2 Ways Poor Dental Hygiene Can Affect Dental Replacements

There are several dental replacement options available to replace a tooth lost to decay or trauma. The replacement options are made from artificial materials made to resemble a natural tooth in color, size, and shape. Because the replacements are artificial, patients may think that it's okay to skip these areas during oral hygiene. But failing to treat the replacements with as much care as for a natural tooth can lead to some unwelcome dental complications.

Here are a couple of ways poor oral hygiene can affect dental replacements. Discuss any problems arising immediately with a general or cosmetic dentist to prevent future damage.

Dental Bridge: Support Failure

A dental bridge has two artificial tooth crowns that are bonded to the natural teeth on either side of the gap. An artificial tooth suspends between those crowns and hangs in place of the missing tooth. Bonds are one of the more affordable dental replacement options and offer stability via the supporting teeth.

Crown-covered teeth still need proper oral healthcare to prevent bacteria from building up between the crowns and gums or in the area under the suspended teeth. If bacteria keeps building up in those areas, your teeth can start to decay from the bottom up without you realizing there's a problem. If left untreated, this decay can weaken the structure of the teeth so much that the crown loosens. Loose crowns can cause the whole bridge to fail.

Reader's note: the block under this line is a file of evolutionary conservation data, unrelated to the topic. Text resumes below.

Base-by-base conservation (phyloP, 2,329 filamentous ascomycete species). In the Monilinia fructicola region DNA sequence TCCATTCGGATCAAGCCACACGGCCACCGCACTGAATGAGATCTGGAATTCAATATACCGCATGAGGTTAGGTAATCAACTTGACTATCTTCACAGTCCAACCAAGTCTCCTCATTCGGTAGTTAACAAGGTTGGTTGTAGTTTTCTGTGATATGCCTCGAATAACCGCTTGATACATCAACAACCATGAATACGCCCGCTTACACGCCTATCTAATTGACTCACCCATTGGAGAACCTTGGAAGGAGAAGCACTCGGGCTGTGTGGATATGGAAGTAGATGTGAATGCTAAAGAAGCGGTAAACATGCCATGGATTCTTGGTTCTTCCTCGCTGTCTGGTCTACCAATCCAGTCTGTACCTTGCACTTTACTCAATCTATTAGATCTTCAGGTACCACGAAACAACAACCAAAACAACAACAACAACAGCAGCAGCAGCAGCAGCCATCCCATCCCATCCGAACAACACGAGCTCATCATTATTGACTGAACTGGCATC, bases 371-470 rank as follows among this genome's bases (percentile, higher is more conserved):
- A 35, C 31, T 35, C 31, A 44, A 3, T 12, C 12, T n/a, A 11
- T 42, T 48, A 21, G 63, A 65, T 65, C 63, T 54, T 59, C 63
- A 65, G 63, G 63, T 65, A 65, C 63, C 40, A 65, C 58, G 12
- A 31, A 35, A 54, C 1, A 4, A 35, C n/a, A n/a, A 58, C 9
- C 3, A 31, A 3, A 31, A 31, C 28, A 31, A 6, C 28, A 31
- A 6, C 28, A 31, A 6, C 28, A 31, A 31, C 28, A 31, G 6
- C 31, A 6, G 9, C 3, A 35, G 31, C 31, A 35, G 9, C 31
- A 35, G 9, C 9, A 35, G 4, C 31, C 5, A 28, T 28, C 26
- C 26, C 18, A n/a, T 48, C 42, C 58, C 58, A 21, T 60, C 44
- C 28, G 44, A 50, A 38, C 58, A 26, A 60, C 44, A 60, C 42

Include the crowns and artificial tooth in your daily oral healthcare routine. Keep all dental cleaning appointments so that the dentist can more thoroughly clean the hard to reach areas

Dental Implants: Peri-Implantitis

Dental implants are a fairly long process with a few steps interspersed with long healing periods. The process starts with the dentist drilling a canal into the jawbone and inserting a metal root. Your gums are then stitched shut and the area is left to heal until the bone heals around the root to hold it into place. Later, a metal post is snapped onto the root and the gums are left to heal around the post.

During these healing periods, it's important to remain diligent on oral hygiene. Properly clean the gum area both during the initial healing process and while waiting for the gums to heal around the post.

Inattention to the gums can allow bacteria to grow in the area. The bacteria can cause periodontal disease, which can be cleared up with a deep cleaning before the artificial tooth is placed. But if the disease progresses, it can worsen with the placement of the artificial tooth, which will essentially seal bacteria between the tooth and gums.

The spreading infection can start to wear away the supporting gum tissue and bone. This weakens the support for the tooth and cause the implant to fail. This process is called peri-implantits and can only be reversed using antibiotics and, depending on the level of damage, bone or gum grafts.